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Woman Organizes Against Police Killings In Brazil Ahead Of World Cup

May 16, 2014

The World Cup kicks off in Brazil in less than a month, and preparations are still ongoing — three stadiums are still under construction.

Boston resident Liz Martin is worried that part of the preparations for the World Cup will include more violence by the police.

Amnesty International reports that Brazil’s police are responsible for about 2,000 deaths each year, one of the highest rates in the world.

Martin started a petition on the website, calling for a reduction in the high rate of police killings. She discusses her campaign with Here & Now’s Sacha Pfeiffer.


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And now to Brazil, where demonstration broke out in a dozen cities yesterday against the World Cup. Protesters chanted against FIFA, the global soccer governing body.

Police have arrested more than 200 people. But even before the protests, Brazilian police were cracking down in the country's favelas, or slums, they say to make Brazil safer for the World Cup.

And our next guest is worried that preparations for the tournament and for the 2016 Olympics there will include more police violence. Amnesty International reports that Brazil's police are responsible for about 2,000 deaths each year. Liz Martin founded the nonprofit Brazil Police Watch. She also started a petition to FIFA and to the International Olympic Committee called Don't Kill For She joins me in the studio. Liz, thank you for coming in.

LIZ MARTIN: Thank you for having me.

PFEIFFER: And Liz, I want you to talk about how you became interested in this issue, because you have a personal connection to it. But could you first lay out for us the problem as you see it, and why these police sort of shooting, killing, brutality rates are so high?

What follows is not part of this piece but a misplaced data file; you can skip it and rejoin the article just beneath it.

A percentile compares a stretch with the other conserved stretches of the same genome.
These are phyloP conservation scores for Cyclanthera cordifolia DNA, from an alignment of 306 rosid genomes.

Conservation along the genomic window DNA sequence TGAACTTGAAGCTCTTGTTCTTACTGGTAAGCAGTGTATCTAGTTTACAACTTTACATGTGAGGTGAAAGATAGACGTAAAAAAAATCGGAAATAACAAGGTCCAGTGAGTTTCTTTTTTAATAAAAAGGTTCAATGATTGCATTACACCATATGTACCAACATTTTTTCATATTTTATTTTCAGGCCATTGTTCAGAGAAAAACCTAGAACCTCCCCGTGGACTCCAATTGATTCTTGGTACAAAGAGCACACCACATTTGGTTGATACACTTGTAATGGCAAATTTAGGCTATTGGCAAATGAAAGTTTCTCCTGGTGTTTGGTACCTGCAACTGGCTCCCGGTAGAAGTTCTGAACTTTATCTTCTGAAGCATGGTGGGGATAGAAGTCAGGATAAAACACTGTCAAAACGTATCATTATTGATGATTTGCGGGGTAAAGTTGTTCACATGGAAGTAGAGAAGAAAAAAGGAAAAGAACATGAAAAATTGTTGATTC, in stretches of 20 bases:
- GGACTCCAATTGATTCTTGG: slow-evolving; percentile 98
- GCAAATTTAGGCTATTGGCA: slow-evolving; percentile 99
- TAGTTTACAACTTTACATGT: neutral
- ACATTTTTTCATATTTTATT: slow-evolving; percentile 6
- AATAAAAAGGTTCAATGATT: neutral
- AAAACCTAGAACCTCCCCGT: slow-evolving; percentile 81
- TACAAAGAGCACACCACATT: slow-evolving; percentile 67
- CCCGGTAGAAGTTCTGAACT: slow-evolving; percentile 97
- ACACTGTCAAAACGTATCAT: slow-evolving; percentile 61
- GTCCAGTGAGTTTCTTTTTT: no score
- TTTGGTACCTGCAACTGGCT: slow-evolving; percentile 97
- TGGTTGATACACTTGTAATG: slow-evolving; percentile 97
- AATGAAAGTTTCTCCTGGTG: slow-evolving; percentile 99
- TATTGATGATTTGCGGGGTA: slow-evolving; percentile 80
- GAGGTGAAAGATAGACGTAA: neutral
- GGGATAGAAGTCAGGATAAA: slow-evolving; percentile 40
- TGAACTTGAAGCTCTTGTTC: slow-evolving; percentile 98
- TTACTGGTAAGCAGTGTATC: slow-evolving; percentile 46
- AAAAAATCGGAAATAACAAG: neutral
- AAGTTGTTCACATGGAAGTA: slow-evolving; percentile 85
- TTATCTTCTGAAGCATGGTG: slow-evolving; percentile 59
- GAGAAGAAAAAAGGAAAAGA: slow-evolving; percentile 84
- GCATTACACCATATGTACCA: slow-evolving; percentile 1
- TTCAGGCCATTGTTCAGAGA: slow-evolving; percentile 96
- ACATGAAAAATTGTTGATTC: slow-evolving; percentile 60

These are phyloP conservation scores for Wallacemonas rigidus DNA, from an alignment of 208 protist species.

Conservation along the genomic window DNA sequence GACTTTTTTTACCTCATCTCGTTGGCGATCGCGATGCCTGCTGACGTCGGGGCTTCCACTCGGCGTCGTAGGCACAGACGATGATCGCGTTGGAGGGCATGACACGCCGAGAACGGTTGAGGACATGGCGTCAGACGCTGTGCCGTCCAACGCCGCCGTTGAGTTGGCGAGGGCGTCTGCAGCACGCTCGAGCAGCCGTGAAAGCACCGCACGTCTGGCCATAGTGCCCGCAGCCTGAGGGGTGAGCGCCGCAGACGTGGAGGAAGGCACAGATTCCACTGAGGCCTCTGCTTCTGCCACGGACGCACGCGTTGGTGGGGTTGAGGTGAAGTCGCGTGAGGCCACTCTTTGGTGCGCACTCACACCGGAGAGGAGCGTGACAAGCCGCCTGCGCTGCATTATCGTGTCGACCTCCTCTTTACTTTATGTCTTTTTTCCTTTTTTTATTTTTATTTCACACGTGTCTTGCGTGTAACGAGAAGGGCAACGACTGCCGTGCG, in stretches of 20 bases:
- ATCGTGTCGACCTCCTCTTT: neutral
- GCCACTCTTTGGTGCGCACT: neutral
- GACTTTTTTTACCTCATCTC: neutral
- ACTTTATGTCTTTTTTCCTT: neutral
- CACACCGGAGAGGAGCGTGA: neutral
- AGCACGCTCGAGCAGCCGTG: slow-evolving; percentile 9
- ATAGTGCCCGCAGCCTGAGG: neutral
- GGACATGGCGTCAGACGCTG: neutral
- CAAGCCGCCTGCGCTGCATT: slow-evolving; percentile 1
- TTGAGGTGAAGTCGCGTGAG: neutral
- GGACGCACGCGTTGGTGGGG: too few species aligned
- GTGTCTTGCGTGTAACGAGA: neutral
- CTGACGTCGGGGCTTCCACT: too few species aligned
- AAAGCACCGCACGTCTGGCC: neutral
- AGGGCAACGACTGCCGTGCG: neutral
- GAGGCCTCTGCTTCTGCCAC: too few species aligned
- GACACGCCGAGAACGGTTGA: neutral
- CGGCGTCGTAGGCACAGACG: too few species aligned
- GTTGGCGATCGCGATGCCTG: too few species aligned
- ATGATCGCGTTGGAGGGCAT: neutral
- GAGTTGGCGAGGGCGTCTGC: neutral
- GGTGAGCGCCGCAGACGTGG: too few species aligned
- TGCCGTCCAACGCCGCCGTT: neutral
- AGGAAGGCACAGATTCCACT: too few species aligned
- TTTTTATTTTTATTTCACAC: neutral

MARTIN: The situation in Brazil is that the police in Brazil on average kill about five people a day. Human Rights Watch, Amnesty International, and the United Nations count them as one of the most murderous police departments in the world. They're a military police. They're trained as soldiers. And despite the fact that there's a domestic uproar about this, there's not a big international uproar about the situation.

PFEIFFER: You actually say on your website that although you mention a domestic uproar, it seems that maybe the public isn't more outspoken about this because some people feel like if that helps keep people safe, then maybe it's something they have to tolerate. Did you find that aspect about Brazil?

MARTIN: I think that there is a certain amount of tolerance for police lethality, because people are so afraid of the high rates of crime. And also, now the police, they're an artifact of the dictatorship, so there's whole generations of people. This is all they know.

PFEIFFER: You have, as we mentioned, a personal connection to this. You had a nephew who was living in Brazil who was killed. Could you tell us a little about his case and how this spurred you to get involved in this way?

MARTIN: Sure. Sure. My nephew was living in Brazil. He had been living there for several years at this point and he was fluent in Portuguese. And he was in Rio cobbling together an income with translation, teaching English, and it was his 30th birthday, and he was friend in a very popular part of Rio, a big tourist place called Lapa.